This wine was slated for a review and a post in a couple of days, but I decided to do it today as a tribute to the great Martin Luther King jr., whose legacy we honored yesterday, as well as to celebrate the inauguration of our 44th president of the United States, Barack Obama. What a day it is, yes what a day. These are exciting times indeed. MLK day honored a great man who helped lay the groundwork for what we witnessed this morning at the U.S. Capitol. Let’s hope for brighter things to come for our country in the upcoming years.
African American vintners are few and far between in the wine industry, so with all the great things that are happening, I’d like to highlight a wine made by an African American grape growing and wine making family, Brown Estate. The 2003 Brown Vineyard Zinfandel was a treat we had with some of our favorite Chinese food. I love wine with Chinese food! I know a lot of people will not agree with me, since most people I speak with reach for a cold brewskie, but I think wine is a better choice for Chinese cuisine. Why? It just is. White wines such as rieslings and viognier and red wines such as syrah/shiraz & zinfandel really work well with the broad spectrum of savory, sweet, salty and tangy dishes of Chinese cuisine. The 2003 Brown Vineyard Zinfandel was a spicy, berry-laden, juicy, heck-of-a-match with our salt and pepper fried pork chop and stir fried dried string beans with ground pork. My mouth is watering again just thinking about the meal. Asian dishes that are soy based and tend to the salty, need red or white wines that have sweetness, are fruit-driven and possess low alcohol. These characteristics help balance everything out in the mouth. Low alcohol shouldn’t actually matter anymore nowadays though, because other than rieslings, you’re really not going to find anything under 10% alcohol, especially in the red wine arena. With that said, this zin fit the bill.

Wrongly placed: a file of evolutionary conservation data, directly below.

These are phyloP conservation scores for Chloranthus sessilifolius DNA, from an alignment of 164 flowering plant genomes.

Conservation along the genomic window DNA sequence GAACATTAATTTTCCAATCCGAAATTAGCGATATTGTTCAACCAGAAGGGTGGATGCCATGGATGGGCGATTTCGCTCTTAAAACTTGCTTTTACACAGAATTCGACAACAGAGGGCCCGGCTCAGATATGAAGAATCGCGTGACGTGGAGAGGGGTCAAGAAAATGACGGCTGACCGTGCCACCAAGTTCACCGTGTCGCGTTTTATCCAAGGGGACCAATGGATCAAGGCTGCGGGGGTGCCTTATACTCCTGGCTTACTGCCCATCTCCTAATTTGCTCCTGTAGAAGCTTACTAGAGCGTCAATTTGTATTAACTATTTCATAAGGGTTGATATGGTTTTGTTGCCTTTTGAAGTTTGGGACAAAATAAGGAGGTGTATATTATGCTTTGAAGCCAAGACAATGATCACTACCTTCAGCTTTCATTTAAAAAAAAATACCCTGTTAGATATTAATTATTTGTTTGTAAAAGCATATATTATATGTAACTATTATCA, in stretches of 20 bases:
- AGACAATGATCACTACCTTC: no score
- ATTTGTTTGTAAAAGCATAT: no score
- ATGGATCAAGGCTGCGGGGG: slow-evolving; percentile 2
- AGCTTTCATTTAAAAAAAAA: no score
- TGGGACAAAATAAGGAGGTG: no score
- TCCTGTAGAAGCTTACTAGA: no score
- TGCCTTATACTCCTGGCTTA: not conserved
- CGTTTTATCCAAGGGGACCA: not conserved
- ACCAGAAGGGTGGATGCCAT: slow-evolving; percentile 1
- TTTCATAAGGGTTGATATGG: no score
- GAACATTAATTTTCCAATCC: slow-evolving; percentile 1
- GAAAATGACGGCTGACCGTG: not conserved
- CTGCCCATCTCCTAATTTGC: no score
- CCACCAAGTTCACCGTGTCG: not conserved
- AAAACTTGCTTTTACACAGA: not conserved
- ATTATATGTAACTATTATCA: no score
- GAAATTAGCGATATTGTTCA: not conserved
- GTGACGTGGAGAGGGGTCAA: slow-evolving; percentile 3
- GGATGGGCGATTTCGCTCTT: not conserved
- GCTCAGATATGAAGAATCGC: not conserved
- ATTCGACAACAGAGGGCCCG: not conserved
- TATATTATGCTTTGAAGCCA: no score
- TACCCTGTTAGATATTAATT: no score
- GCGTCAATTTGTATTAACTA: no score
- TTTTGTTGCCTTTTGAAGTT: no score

Because the wine had a little age on it, it managed to lose all the angular and harsh tannins that were in the wine when we tasted it about a year and a half ago. Early in its life the wine was also pretty full-blown in terms of the fruit and alcohol explosion factor. Some much-needed hibernation time was all that was needed to help mellow out the cranky tannins and rambunctious fruit and alcohol.
The Brown Family has been farming in the Napa Valley for close to thirty years now. Initially, they sold their grapes to other wineries, but about fifteen years ago they started making their own wine from their grapes. I’m glad they started doing so, because they’ve helped keep many zin fans happy for the past fifteen years. It’s always a good thing when a farming family decides to start reaping the rewards of their hands-on hard work by jumping into the wine making side. Nobody knows their grapes better than themselves, so why not?
This wine cost about $32 retail and can be found on their website or at your neighborhood fine wine store.